It’s hard to know where to begin with Namwali Serpell’s The Old Drift (Hogarth/Crown, March 26). It is a great big book; it is a great book. It’s the great American novel, set in Zambia, or, perhaps, “the great Zambian novel you didn’t know you were waiting for,” as the author once suggested. She sold the manuscript after its last chapter was published as a short story, “The Sack,” which won the 2015 Caine Prize for African Writing. (That chapter was cut from the novel.) The book prominently features three flavors of fiction—historical, speculative, magical realism—a little like a literary Neapolitan ice cream. Additional influences include but are not limited to Elena Ferrante’s Neapolitan novels, One Hundred Years of Solitude,and Beloved; Salman Rushdie, Vladimir Nabokov, and Milan Kundera; Björk, Fiona Apple, and Zambian musician Alick Nkhata.
“As you say, it’s hard to know where to begin, because there’s a lot in the novel,” Serpell says by phone from San Francisco, where she lives and teaches English at the University of California, Berkeley. “I am a very anachronistic writer—it’s historical fiction in as much as I am capable of writing historical fiction.”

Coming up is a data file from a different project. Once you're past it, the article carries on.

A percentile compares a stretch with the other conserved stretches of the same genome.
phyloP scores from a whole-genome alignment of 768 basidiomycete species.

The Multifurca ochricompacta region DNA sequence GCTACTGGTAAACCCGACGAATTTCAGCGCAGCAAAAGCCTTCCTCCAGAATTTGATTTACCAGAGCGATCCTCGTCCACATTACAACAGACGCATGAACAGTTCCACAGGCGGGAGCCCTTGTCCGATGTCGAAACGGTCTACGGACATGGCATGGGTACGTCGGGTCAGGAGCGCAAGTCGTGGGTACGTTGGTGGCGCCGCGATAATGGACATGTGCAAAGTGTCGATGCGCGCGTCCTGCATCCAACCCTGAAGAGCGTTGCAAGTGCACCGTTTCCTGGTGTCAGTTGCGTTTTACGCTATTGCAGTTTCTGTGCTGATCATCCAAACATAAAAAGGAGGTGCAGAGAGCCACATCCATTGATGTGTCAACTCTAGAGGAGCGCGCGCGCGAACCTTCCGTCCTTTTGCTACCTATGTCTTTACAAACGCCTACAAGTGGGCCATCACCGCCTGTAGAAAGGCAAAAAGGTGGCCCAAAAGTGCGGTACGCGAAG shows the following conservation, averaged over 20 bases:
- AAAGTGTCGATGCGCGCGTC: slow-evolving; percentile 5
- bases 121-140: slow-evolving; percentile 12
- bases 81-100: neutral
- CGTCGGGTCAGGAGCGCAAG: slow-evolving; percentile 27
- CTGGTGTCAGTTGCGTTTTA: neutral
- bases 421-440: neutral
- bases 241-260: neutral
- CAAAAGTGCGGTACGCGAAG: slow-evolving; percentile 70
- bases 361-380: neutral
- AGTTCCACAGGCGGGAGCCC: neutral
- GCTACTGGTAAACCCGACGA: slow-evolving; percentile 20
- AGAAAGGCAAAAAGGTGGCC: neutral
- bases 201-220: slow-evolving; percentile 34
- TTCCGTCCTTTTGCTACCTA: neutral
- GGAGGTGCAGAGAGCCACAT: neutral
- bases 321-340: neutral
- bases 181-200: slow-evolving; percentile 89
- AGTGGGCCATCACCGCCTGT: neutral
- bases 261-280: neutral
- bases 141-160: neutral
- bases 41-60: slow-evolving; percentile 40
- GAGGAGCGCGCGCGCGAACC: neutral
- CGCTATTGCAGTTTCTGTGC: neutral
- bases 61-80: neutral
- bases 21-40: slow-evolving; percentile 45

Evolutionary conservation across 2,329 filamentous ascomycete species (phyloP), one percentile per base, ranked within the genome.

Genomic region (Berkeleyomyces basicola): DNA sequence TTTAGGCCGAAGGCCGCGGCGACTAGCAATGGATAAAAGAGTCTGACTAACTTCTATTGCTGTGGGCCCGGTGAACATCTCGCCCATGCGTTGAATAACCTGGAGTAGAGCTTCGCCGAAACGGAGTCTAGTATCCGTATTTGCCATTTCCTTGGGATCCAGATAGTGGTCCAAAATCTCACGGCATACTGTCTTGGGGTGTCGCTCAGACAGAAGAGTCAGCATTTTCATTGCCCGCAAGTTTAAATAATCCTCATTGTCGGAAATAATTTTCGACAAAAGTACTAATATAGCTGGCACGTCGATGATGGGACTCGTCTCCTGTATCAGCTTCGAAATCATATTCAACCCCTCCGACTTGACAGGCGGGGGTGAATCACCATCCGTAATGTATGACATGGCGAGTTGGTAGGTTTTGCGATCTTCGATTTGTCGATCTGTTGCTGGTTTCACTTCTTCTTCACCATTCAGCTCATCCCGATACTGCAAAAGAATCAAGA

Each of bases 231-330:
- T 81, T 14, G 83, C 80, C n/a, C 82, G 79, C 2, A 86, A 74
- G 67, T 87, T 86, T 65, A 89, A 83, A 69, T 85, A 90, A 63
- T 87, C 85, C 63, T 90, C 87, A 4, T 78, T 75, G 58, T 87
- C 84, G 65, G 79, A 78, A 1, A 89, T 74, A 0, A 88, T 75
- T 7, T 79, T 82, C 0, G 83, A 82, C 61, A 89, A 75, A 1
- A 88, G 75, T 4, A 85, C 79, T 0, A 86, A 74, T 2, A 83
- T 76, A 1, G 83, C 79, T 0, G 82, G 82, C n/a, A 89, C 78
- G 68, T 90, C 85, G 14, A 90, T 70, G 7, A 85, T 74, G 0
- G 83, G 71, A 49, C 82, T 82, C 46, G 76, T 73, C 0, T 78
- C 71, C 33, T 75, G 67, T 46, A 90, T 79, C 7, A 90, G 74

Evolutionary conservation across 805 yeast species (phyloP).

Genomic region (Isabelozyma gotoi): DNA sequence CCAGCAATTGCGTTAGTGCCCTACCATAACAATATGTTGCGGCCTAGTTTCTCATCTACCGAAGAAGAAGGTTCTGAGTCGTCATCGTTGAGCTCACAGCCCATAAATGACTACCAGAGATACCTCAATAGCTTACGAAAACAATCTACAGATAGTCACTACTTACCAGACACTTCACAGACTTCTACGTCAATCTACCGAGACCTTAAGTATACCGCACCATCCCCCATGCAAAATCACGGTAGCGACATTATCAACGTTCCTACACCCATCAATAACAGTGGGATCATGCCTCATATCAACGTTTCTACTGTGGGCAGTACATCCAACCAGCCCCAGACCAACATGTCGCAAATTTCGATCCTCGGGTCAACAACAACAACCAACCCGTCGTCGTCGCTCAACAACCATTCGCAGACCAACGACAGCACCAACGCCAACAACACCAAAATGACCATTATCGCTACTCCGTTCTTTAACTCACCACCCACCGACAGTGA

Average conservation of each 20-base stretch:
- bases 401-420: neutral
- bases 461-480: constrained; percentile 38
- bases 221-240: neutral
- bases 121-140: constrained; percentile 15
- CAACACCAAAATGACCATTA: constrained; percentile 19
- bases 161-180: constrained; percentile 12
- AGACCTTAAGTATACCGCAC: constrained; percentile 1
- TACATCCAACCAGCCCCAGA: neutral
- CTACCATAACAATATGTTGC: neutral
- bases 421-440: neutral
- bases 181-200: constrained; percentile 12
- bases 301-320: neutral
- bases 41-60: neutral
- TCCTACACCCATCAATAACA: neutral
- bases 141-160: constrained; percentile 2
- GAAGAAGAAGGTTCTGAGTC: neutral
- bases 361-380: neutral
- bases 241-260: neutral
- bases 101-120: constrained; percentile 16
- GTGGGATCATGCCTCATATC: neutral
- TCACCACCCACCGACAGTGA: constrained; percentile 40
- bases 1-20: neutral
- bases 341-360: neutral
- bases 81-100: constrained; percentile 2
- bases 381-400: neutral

The Old Drift is a vibrant account of three generations of three Zambian families, told in three parts: “The Grandmothers,” “The Mothers,” and “The Children.” All flows fromaprologue, “The Falls,” in which shady Englishman Percy M. Clark wends his way to the Old Drift, a small settlement on the northern bank of the Zambezi River at the turn of the 20th century.
The Old Drift explores the richness and variance of Zambian life in a way that uproots expectations and stereotypes. “I think fiction really allows us to imagine things that we wouldn’t otherwise imagine,” Serpell says. “Reading about something that doesn’t exist yet—the impossible, the very near future, that sort of thing—does something to our emotions. I think it’s a lot of where hope comes from.”
Megan Labrise is the editor at large and host of the Fully Booked podcast.